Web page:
WUFT News

Glass-Mounted Photo Company Transforms Printing Standards

By on March 22nd, 2014
WUF

Kathryn Varn/ WUFT / WUFT News

CEO Abhi Lokesh works at his computer in the Fracture office, located at 112 SW Sixth Street in Gainesville. Behind him hang nine fractures by Nicky Barkla, a Fracture Marketplace artist.

For the founders of Fracture, success is relative.

The Gainesville-based, photo decor business hit the 50,000 order mark earlier this month. But creators Abhi Lokesh, 25, and Alex Theodore, 28, want to continue building on the foundation they established in 2009.

“Both of us acknowledge the milestone, but we’re hungry for more,” Lokesh said.

The pair started the business, which prints photographs on glass, after noticing the high number of pictures people take using their smartphones or digital cameras, and how they sometimes just stay on those devices, Lokesh said.

So far, the business has had a global reach to more than 70 countries, such as Japan, Australia and Malaysia. About 95 percent of orders come from customers outside of Florida, Lokesh said. In fact, the demand for the glass photos, called fractures, was so high during the holiday season that some were put on backorder.

Despite Fracture’s success, profits still fluctuate from month to month. This happens when business expenses outweigh sales profits. But, sustainability is a goal the duo are working towards.

The company’s office is located at 112 SW 6th Street, just a few blocks from UF’s campus and Downtown Gainesville. Inside, the floor plan is open with desks where employees type away on MacBooks and couches where Rajah, Lokesh’s yellow lab and Fracture’s endearingly named “head of security,” hangs out. The machine used to print the fractures buzzes behind a glass display in the middle of the office.

On the back wall, the company’s mission is painted in black: “To redefine how the world prints and displays its favorite images.”

For the business to continue this mission, Lokesh said the primary goal is to maintain sustainable profitability. As of now, the company doesn’t consistently turn over a profit.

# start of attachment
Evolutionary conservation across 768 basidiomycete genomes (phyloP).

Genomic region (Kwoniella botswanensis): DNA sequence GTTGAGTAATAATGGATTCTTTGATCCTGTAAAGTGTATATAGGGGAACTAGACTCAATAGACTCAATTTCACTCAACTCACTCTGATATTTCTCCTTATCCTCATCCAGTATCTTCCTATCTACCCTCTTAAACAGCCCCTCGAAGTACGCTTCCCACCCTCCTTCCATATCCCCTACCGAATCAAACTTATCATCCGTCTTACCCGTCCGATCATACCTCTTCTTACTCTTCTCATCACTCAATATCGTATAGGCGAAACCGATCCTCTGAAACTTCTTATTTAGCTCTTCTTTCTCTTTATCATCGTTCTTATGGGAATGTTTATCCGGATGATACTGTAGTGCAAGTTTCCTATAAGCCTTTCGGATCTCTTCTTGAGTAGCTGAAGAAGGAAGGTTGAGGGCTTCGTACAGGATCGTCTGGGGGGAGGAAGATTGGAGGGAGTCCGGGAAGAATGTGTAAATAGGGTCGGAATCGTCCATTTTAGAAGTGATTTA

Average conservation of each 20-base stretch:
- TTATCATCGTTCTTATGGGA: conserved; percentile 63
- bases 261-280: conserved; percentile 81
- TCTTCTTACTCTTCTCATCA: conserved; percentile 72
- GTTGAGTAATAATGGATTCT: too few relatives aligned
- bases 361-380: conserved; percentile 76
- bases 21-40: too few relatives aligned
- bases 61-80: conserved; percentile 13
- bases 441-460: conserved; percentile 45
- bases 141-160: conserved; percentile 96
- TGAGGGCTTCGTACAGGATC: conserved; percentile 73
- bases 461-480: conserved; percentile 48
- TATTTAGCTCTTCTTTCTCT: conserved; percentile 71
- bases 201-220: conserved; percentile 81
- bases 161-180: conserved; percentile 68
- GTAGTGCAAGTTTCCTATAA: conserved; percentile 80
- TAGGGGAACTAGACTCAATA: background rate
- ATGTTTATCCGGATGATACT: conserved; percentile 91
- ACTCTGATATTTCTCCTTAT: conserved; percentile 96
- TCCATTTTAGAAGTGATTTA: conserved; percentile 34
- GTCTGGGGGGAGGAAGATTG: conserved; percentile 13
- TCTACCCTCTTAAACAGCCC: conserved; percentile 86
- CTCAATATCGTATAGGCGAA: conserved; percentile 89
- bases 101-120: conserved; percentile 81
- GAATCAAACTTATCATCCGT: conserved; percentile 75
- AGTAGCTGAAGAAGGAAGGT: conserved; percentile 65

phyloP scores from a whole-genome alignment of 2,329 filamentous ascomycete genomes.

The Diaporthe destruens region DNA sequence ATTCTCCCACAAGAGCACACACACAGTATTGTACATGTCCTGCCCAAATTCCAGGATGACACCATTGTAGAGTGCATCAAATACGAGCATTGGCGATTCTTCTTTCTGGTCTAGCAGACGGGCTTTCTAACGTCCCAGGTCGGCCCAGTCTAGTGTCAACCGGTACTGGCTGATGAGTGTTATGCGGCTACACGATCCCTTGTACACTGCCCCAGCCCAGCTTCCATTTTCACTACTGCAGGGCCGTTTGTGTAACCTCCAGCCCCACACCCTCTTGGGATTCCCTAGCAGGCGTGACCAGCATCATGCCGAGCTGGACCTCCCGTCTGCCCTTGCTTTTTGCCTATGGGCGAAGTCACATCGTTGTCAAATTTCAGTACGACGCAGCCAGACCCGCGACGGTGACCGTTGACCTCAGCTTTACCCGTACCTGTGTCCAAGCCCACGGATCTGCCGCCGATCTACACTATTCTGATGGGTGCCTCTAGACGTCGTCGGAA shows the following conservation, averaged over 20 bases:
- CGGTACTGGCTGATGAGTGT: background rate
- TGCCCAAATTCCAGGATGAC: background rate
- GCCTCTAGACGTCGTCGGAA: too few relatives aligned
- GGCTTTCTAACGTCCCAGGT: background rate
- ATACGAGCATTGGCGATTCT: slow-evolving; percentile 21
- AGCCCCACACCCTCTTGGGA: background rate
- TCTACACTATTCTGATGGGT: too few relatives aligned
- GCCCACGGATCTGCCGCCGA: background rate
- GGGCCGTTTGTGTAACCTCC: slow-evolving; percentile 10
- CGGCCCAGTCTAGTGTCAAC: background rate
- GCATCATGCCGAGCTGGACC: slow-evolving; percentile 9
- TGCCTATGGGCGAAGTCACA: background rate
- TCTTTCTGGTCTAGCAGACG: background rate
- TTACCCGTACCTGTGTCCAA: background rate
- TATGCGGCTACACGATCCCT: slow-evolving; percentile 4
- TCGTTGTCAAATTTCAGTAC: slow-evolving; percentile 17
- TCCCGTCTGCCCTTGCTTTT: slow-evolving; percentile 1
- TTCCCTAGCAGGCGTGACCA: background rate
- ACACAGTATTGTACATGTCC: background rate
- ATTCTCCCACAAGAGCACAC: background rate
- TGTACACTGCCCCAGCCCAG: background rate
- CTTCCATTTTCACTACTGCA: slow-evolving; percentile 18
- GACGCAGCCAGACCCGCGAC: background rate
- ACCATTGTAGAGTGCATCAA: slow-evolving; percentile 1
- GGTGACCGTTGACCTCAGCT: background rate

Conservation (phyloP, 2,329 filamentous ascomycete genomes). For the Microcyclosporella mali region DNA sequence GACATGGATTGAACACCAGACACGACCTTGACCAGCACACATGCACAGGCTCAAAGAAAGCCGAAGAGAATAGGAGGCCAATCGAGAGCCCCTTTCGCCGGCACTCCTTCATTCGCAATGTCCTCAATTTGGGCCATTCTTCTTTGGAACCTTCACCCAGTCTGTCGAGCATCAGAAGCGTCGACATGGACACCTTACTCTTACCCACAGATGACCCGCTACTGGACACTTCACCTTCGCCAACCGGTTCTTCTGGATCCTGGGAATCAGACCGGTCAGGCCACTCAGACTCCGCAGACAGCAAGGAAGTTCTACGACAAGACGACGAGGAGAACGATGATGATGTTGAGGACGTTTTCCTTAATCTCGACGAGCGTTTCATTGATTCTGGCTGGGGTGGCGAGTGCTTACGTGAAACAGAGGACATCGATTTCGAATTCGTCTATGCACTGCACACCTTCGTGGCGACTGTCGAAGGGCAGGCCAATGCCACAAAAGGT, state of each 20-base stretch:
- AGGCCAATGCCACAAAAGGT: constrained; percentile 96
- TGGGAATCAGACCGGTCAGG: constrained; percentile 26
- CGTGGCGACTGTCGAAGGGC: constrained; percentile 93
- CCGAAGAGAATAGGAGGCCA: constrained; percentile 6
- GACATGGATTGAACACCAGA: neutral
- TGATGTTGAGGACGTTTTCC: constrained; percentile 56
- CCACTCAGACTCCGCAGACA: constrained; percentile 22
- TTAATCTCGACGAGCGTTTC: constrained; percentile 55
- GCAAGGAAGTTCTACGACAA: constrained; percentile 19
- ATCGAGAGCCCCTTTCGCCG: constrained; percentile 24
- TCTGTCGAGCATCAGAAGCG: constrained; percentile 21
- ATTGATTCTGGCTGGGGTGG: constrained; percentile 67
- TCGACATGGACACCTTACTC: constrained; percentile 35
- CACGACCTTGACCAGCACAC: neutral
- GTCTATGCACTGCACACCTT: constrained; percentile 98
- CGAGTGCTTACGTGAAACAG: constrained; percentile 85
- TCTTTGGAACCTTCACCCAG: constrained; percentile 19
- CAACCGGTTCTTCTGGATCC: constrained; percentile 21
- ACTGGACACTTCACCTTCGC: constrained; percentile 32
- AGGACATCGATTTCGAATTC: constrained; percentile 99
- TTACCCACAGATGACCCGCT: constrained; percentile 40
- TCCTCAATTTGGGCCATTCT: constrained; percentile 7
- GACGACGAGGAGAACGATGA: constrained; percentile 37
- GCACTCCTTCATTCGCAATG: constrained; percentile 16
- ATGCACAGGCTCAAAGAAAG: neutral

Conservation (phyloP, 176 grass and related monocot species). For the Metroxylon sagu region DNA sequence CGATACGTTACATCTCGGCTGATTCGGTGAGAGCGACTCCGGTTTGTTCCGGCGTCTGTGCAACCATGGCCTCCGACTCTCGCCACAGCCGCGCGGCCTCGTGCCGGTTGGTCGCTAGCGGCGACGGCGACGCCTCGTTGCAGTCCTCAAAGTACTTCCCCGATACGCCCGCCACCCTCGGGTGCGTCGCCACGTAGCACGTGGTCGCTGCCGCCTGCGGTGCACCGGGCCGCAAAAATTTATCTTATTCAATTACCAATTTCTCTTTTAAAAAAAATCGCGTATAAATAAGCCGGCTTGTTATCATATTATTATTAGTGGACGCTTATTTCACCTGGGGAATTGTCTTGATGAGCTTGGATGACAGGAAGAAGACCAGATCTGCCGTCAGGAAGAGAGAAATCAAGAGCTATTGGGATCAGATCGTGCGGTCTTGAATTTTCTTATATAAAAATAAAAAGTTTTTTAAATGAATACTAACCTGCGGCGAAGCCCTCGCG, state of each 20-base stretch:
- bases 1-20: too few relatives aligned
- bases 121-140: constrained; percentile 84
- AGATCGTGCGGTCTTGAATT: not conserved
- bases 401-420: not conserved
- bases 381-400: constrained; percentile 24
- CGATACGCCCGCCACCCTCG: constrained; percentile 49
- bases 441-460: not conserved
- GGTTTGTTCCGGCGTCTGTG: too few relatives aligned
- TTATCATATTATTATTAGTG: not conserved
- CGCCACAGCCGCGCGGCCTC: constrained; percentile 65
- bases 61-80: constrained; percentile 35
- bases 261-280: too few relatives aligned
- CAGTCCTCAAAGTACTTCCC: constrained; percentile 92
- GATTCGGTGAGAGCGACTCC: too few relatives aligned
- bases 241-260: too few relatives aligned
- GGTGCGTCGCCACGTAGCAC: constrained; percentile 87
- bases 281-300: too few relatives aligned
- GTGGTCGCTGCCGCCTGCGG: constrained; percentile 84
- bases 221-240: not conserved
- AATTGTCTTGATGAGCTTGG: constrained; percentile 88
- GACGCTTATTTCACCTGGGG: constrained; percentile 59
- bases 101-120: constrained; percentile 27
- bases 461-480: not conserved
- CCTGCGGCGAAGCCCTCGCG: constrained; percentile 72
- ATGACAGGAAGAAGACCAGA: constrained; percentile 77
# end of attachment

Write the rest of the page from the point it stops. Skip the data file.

To get there, Fracture is focusing on marketing. Other companies, like Walgreens and Shutterfly, have options to print photos on glass, but Fracture sets itself apart with the relationship it creates with customers.

Chief Marketing Officer Herb Jones came on board in October to lead the marketing charge.

Jones, 44, said he’s working on spreading awareness of the company through social media and the Fracture blog, which can be found on the company website.

“People just don’t know there’s a really cool, sleek, modern option for what’s been done for hundreds of years,” Jones said, sitting on one of the office sofas petting Rajah.

Jones uses the blog to establish a “fun voice,” he said. It contains posts with St. Patrick’s Day gift ideas, photography tips and artist interviews. The company will also utilize podcasts, videos and emails to strengthen the relationship with its customers.

“We want to reach out to people before they even want to print their pictures,” he said. “People buy from people they like.”

Venture capitalist and the UF College of Engineering’s Entrepreneur in Residence David Whitney said he isn’t surprised by the company’s success.

Whitney considers himself an investor who backs “jockeys, not horses.” The people running the business are the “jockeys,” and the “horses” are the technology or problem-solving solution.

“Abhi and Alex are terrific jockeys,” he said. “They’re very strong when it comes to keeping their focus on what their business is.”